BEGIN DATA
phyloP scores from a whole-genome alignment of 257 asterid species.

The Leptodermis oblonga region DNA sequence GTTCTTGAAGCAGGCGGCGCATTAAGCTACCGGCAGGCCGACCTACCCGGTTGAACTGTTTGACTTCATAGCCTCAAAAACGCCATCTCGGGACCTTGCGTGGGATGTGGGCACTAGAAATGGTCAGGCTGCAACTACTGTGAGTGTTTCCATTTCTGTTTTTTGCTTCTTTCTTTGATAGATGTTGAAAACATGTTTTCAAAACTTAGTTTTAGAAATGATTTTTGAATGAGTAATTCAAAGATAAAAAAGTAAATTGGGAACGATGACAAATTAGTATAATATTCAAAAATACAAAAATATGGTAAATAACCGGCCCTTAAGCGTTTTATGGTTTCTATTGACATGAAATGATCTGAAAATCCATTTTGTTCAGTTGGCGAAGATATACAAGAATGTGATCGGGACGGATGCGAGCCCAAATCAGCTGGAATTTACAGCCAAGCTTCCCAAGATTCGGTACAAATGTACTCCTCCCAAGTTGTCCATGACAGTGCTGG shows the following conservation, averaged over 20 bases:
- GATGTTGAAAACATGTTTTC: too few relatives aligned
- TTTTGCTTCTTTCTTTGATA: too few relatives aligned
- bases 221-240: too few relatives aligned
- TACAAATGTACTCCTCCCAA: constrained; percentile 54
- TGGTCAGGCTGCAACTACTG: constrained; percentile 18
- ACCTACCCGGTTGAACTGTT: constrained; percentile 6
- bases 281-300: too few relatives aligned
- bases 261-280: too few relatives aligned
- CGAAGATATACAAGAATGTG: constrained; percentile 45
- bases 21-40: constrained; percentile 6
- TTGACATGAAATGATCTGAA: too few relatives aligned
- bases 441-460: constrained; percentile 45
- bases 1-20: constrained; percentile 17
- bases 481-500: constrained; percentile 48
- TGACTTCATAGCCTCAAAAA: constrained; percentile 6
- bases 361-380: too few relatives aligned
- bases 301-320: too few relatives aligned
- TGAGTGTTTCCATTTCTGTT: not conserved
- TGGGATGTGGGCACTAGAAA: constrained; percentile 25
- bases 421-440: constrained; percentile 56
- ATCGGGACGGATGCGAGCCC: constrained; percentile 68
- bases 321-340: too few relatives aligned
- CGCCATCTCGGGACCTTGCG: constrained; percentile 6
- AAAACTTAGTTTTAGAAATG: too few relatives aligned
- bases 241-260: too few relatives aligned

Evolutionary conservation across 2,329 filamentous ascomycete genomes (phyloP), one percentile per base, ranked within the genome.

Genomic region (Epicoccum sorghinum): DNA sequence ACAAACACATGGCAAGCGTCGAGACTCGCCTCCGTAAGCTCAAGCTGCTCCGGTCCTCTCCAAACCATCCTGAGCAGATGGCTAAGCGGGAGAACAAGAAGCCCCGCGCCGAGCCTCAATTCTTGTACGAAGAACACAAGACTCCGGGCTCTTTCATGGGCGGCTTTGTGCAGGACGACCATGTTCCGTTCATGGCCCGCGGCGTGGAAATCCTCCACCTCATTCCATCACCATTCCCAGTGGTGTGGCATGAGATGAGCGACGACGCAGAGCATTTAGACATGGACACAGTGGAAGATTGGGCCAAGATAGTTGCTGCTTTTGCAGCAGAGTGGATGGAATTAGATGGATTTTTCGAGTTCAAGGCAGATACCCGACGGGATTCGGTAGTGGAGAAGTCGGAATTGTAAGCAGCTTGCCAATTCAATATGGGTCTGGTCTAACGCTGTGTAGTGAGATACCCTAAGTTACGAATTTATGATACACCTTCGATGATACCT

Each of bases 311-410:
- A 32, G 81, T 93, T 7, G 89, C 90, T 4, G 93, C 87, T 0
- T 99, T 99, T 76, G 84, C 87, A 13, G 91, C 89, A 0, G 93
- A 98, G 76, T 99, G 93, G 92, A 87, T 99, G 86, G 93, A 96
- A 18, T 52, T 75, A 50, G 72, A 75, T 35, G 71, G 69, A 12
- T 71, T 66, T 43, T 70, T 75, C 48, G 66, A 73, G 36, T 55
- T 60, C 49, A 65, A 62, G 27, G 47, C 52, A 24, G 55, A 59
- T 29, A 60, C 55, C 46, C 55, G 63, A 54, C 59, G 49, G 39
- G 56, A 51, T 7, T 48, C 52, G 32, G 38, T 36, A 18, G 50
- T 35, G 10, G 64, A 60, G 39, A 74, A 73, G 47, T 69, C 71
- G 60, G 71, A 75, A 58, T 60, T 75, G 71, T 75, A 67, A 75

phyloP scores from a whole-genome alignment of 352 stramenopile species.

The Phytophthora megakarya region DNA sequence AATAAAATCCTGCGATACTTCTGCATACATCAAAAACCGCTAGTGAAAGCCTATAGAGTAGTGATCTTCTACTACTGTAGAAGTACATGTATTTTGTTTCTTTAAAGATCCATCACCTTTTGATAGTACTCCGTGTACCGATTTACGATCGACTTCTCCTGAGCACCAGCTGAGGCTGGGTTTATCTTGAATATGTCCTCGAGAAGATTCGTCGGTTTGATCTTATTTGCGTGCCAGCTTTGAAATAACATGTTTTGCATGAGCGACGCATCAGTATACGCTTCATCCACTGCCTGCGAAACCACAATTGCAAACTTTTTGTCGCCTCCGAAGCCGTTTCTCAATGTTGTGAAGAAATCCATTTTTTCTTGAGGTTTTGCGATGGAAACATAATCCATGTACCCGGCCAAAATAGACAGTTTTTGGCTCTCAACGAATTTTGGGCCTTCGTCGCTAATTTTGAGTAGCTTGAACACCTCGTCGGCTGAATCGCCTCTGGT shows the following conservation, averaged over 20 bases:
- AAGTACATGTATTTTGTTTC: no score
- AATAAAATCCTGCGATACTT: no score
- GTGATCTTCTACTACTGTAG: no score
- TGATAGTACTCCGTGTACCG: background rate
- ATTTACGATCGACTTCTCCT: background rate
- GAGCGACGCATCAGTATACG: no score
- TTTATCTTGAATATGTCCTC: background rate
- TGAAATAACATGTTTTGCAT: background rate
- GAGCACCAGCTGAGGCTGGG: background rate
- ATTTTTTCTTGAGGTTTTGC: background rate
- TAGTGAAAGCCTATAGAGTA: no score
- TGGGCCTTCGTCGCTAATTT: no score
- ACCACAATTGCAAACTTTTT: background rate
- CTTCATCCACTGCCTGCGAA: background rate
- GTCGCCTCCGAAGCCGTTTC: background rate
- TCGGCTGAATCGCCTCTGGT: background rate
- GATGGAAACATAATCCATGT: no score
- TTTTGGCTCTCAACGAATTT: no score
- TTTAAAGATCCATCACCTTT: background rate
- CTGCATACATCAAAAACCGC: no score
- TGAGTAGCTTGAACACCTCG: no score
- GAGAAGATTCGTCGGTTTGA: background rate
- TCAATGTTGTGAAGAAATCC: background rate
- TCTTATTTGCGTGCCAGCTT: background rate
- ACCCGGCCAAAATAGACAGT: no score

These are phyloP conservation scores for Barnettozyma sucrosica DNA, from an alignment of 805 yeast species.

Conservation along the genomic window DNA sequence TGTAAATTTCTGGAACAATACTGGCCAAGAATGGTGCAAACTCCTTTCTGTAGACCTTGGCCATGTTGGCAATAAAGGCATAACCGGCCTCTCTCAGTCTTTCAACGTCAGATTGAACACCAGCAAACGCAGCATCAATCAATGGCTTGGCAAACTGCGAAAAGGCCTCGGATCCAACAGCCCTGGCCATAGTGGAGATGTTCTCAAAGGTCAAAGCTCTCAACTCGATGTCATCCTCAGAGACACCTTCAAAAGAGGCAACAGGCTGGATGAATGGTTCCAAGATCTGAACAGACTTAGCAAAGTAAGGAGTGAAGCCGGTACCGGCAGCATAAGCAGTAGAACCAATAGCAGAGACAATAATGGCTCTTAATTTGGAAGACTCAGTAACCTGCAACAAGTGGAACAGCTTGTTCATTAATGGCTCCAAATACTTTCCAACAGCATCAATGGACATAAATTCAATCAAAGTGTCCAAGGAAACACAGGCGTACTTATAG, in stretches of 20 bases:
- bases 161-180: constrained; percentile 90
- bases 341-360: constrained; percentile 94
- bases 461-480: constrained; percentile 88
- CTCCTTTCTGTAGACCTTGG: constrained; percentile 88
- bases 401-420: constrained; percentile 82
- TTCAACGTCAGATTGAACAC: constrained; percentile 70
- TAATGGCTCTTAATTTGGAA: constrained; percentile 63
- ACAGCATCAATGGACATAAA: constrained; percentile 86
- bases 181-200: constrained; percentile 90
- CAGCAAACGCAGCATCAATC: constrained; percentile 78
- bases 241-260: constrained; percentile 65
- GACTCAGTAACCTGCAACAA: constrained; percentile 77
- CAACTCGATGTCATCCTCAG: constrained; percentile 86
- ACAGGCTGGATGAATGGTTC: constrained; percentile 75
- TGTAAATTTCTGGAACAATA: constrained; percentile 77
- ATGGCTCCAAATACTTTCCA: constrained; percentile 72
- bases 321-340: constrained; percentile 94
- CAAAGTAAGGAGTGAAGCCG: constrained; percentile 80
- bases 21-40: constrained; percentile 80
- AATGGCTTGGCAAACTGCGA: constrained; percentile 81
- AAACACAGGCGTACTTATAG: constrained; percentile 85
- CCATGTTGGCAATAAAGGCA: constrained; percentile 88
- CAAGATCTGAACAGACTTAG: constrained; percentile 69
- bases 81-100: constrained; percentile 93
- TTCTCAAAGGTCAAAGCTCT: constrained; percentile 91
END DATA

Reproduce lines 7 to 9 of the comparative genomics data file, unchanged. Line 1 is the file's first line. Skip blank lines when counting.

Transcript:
- TGGTCAGGCTGCAACTACTG: constrained; percentile 18
- ACCTACCCGGTTGAACTGTT: constrained; percentile 6
- bases 281-300: too few relatives aligned